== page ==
In that light, it is for instance interesting to recall the alternative cultural and artistic scene in the 1990s, which was clearly anti-regime, which means anti-war, anti-nationalism, anti-repression and a lack of democracy, anti-censorship, etc. However, the alternative was commonly predicated on a soft and enlightened liberalism concerned with individual freedoms, human rights, and global perspectives, and to a large extent neglected the devastation of the social property and criminal privatization, which belong to common socialist concerns. An aesthetician from Serbia, Miško Šuvaković, invented a cynical name for that type of art—“Soros-realism”, pointing to the fact that it was systematically financed by The Open Society Foundation founded by George Soros and thus supposedly also advancing Soros’s neoliberal social-political and economic agenda. Artists themselves would probably never agree with that, but structurally—I’m speaking of the societal structure or the basis—they might have contributed to this agenda.
How such militant nationalism became possible in the internationalist socialist state, which Yugoslavia used to be? Do you see any anti-nationalist alternatives in the post-socialisms? Are any legacies of the non-aligned movement, for example, still relevant in the present?
It was so-called nationalism of “small differences” meaning that the nationalist tensions and conflicts existed within the state, among the constituting nations and their religions, to a greater extent than towards other nations worldwide. Probably many external factors influenced that wave of nationalism, but at the same time, the social climate in the late 1980s in Serbia already became nationalist, and apart from Milošević I need to mention here a big role played by writers, philosophers, and intellectuals, such as Dobrica Ćosić, who made a long passage from being a socialist politician to being a dissident in a socialist state towards being a Serbian nationalist.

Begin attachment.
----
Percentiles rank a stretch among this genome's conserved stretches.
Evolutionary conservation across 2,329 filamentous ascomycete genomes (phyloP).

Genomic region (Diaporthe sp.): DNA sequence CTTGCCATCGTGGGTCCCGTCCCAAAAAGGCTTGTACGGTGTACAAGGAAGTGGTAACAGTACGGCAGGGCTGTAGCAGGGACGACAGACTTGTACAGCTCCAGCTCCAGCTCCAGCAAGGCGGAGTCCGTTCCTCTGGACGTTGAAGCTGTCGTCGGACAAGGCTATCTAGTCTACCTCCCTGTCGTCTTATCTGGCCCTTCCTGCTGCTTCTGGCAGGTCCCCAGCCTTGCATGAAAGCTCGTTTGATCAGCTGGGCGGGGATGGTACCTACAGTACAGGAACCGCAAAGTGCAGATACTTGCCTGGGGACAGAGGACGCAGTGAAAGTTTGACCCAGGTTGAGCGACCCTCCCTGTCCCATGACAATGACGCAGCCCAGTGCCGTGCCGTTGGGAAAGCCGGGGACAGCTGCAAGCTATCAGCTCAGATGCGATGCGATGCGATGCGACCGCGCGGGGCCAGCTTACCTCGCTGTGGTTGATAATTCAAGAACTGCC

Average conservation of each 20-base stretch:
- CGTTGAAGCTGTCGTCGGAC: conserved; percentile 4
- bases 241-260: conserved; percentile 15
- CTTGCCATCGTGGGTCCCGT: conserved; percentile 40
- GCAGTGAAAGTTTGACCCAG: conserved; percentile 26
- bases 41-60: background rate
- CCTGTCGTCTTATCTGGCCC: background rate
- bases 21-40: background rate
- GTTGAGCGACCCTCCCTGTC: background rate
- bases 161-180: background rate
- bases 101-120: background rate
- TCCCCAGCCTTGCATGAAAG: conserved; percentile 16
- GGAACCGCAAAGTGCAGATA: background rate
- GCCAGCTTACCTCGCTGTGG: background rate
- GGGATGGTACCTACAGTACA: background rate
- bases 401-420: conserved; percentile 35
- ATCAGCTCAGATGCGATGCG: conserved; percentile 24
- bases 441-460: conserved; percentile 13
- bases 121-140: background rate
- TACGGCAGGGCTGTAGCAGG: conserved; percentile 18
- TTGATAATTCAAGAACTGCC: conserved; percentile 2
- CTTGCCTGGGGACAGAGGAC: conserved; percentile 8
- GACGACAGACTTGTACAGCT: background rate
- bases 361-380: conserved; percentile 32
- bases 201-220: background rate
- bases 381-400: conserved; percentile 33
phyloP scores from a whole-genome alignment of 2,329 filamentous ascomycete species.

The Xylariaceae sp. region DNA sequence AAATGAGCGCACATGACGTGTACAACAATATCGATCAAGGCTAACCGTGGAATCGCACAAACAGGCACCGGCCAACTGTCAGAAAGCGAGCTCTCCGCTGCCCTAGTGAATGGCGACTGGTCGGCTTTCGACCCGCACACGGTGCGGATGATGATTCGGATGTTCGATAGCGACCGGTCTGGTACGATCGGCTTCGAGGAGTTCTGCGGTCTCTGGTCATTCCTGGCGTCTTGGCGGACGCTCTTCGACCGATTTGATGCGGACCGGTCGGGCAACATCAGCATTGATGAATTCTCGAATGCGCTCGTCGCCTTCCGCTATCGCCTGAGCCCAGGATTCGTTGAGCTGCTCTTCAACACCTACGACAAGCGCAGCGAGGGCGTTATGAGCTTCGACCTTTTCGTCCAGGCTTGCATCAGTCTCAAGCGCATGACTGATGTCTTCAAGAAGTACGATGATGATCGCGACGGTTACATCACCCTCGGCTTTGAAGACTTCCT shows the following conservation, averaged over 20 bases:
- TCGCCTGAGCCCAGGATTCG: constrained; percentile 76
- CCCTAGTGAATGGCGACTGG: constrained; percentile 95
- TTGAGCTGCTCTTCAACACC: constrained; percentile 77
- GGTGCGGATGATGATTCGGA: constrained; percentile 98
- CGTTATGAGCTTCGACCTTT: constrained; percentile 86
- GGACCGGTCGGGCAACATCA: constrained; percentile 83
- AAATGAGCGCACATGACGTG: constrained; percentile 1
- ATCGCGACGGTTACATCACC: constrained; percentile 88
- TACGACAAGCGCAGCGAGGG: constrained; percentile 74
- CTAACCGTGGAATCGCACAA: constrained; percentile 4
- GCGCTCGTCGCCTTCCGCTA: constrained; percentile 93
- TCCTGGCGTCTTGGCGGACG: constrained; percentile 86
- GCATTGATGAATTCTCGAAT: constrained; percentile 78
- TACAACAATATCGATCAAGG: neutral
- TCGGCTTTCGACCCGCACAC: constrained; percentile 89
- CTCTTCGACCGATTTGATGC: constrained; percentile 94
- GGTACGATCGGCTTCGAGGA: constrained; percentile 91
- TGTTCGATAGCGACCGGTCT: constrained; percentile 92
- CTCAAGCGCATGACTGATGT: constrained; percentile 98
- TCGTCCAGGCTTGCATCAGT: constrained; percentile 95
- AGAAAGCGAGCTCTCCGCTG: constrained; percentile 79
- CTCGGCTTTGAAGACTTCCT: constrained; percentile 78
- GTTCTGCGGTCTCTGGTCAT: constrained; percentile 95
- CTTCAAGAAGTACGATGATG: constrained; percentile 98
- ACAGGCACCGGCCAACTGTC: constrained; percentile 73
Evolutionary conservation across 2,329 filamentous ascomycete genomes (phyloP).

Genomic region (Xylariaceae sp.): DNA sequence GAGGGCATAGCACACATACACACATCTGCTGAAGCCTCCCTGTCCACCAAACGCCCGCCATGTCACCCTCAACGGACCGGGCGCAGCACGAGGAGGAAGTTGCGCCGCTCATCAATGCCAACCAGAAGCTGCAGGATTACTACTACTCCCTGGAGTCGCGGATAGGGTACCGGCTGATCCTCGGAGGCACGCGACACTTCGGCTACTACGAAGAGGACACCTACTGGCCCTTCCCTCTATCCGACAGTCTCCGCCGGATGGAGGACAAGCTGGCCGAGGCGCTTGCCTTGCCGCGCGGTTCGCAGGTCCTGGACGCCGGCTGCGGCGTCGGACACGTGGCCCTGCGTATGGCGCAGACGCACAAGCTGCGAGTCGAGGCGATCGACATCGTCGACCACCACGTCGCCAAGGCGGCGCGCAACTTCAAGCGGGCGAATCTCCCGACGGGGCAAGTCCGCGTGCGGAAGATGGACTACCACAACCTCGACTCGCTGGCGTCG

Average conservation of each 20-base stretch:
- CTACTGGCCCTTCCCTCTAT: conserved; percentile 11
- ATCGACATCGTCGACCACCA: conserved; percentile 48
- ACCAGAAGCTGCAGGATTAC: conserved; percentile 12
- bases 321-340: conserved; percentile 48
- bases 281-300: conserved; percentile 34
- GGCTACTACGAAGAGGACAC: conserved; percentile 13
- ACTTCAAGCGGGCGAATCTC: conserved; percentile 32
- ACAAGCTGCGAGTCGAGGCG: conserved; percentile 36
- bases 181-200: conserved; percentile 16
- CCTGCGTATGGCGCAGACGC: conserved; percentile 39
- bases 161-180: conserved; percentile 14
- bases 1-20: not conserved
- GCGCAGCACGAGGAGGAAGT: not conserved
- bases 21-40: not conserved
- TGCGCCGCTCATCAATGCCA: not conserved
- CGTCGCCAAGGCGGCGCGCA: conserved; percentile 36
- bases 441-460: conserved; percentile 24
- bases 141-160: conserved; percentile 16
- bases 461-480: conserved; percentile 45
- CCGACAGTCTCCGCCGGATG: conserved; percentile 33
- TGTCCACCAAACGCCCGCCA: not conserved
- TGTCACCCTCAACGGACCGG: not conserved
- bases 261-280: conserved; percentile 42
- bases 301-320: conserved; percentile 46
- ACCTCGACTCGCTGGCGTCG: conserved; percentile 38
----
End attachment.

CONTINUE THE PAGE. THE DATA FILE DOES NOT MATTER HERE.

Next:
In any case, it is a long and complex history and I am not capable of giving an overarching answer here, so I would just add that anti-nationalist alternatives certainly exist in the post-socialist countries and the most powerful one is the democratic and internationalist socialist movement. In former Yugoslavia and Southeast Europe it has grown prominent especially after the economic crisis in 2008. It operates in different forms, such as political parties (The Left in Slovenia, the Bulgarian Left, The Party of the Radical Left in Serbia, Workers’ Front and New Left in Croatia, etc.), Internet portals (Critic Atac in Romania, Mašina / Machine in Serbia), activist movements (Pravo na grad / Right to the city in Zagreb, Lenka and Solidarnost / Solidarity in Macedonia, Krov nad glavom / The Roof Over Our Heads in Serbia, Crna kuća / Black House CK 13 in Novi Sad, etc.), cultural-artistic initiatives (like BLOK and WHW in Zagreb), artists (among others, Adela Jušić, Darinka Pop-Mitić, Filip Jovanovski, Kurs, Marta Popivoda, Milica Ružičić, Nika Autor, Želimir Žilnik, etc.), as well as regional initiatives (such as left-wing declaration “Regional Solidarity” at the territory of former Yugoslavia). These forces and practices are still marginal in our societies but their prominence will only grow in the future, along with growing class differences and capitalist exploitation, that traverse national borders.